Colour the Capital from the Forest Recycling Project brings giant murals to the city

The latest project from the Forest Recycling Project (FRP), Colour the Capital, is the latest way in which unwanted paint can end up transforming the environment and, in this case, providing the raw materials so that impressive murals can be painted around the city by some of the Worlds top street artists.

We’ve covered the work of the project before here on Inspiring City, they provided the base paint for the Femme Fierce festivals of the past few years ultimately covering the entirety of the Leake Street Tunnel twice over first in bright bubble gum pink and then in brilliant blue.

This time they’ve teamed up with Global Street Art to take ownership of the murals themselves and as we write, they’ve already created four around the city with more to come. Nilesh Patel, business development assistant at the project said that the inspiration around the project came from seeing the positive impact street art and re-use of paint could make. “We were curious and optimistic that the impact could be quite significant if we merged the two together” he said.

This old factory building on pritchards row in Hackney has been totally transformed

This old factory building on pritchards row in Hackney has been totally transformed

A charity and social enterprise, FRP has been operating since 1988 in Walthamstow where its premiere project ‘The Paint Place’ resides. There surplus and leftover paint from recycling centres and commercial companies is collected, sorted, quality checked, re-mixed if need be and then sold on as a ‘green’ low cost alternative.

It’s this that provides the base line for the paint provided as part of the Colour the Capital project which says Nilesh “aims to leave a long lasting impression on the communities it engages with”. Working with some of the World’s top street art talent the project isn’t just about painting walls it’s about working together with local people too with a number of workshops for local schoolchildren having been organised as part of the project.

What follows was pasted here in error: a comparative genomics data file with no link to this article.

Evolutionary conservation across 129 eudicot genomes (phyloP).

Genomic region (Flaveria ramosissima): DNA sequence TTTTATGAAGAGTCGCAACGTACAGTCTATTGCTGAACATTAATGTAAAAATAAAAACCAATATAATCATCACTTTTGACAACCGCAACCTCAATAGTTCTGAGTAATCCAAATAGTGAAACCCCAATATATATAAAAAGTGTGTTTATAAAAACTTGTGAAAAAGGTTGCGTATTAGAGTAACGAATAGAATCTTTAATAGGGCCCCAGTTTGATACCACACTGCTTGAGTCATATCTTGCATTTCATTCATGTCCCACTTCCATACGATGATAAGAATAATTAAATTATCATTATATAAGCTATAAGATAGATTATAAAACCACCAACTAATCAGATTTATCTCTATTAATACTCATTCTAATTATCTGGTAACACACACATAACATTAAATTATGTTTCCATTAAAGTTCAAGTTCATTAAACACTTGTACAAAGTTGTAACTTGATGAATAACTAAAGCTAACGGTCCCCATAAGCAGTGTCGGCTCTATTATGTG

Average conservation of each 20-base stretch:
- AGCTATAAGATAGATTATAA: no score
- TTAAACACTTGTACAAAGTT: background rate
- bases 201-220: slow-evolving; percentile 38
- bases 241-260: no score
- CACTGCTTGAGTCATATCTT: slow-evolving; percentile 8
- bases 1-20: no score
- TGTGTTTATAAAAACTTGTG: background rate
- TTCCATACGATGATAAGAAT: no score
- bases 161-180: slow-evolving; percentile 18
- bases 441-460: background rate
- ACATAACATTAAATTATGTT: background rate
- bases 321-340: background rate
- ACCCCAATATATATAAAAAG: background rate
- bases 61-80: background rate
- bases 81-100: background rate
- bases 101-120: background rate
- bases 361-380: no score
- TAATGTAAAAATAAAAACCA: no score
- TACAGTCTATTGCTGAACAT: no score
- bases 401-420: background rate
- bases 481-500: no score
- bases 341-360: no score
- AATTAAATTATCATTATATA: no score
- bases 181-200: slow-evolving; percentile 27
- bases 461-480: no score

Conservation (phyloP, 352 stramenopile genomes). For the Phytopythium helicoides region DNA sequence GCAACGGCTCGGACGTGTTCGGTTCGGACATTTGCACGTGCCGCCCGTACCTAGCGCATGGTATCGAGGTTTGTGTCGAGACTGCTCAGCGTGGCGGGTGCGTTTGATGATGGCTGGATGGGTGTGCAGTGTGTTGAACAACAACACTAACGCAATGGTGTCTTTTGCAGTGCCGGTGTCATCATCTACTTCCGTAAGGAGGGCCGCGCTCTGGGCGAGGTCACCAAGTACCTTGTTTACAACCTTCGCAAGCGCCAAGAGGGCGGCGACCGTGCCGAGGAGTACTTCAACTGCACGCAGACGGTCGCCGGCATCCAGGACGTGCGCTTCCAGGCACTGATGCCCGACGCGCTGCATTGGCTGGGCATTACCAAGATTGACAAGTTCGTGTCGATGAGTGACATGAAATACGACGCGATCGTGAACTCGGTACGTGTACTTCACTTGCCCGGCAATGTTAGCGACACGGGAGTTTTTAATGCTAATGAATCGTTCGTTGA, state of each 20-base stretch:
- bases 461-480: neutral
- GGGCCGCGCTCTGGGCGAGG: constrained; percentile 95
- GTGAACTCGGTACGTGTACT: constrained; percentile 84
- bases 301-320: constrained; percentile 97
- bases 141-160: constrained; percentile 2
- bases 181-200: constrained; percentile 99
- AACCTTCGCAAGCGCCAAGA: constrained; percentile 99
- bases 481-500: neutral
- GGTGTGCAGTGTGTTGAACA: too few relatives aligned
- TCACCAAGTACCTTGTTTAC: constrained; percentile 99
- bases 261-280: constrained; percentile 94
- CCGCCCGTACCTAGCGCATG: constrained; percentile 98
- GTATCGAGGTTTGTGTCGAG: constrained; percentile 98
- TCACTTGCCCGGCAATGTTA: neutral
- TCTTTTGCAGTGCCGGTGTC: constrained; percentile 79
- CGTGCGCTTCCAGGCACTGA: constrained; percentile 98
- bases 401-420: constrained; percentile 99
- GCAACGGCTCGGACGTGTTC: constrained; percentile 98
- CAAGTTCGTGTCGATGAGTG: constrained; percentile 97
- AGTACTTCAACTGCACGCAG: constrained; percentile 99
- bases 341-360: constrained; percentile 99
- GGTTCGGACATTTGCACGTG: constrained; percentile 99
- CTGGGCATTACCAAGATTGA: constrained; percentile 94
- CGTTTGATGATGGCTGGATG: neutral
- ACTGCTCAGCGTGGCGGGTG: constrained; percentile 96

Paint is recycled and made available for use to community groups and the public at the Paint Place in Walthamstow

Paint is recycled and made available for use to community groups and the public at the Paint Place in Walthamstow

So far the roster of artists taking part in the project has included a gaggle of local, national and international talent. We’ve even featured a few of the artists before here on Inspiring City, Brazilian Mateus Bailon and Italian Hunto have taking part in full interviews with this very blog whilst others such as The Lost Souls crew, The Real Dill and Cranio are artists whose work we’ve covered extensively in the past.

The projects first mural, an epic scale portrait from Turin’s Pixel Pancho in Dalston took two days and used more traditional painting methods as opposed to spray. Pancho, a crossover artist with a background in fine art, eventually used 50 litres of re-cycled paint to create his piece. It was followed by a team effort with a combination of ten different artists painting the side of an old factory building in Hackney; a wall near the Old Kent Road painted by Spore and Macism and a typically cubist giant effort from Hunto in Walthamstow.

Bailon, Cranio and Silks all combined to work together for the project

Bailon, Cranio and Silks all combined to work together for the project

“With very high rates of poverty and deprivation, people need paint to improve poor quality housing and to brighten up neglected community spaces” says Nilesh of the FRP as he expands more upon the societal impact that street art can have, adding that “by using reclaimed paint we are reducing the environmental impact in terms of reducing landfill waste and lowering co2 emissions”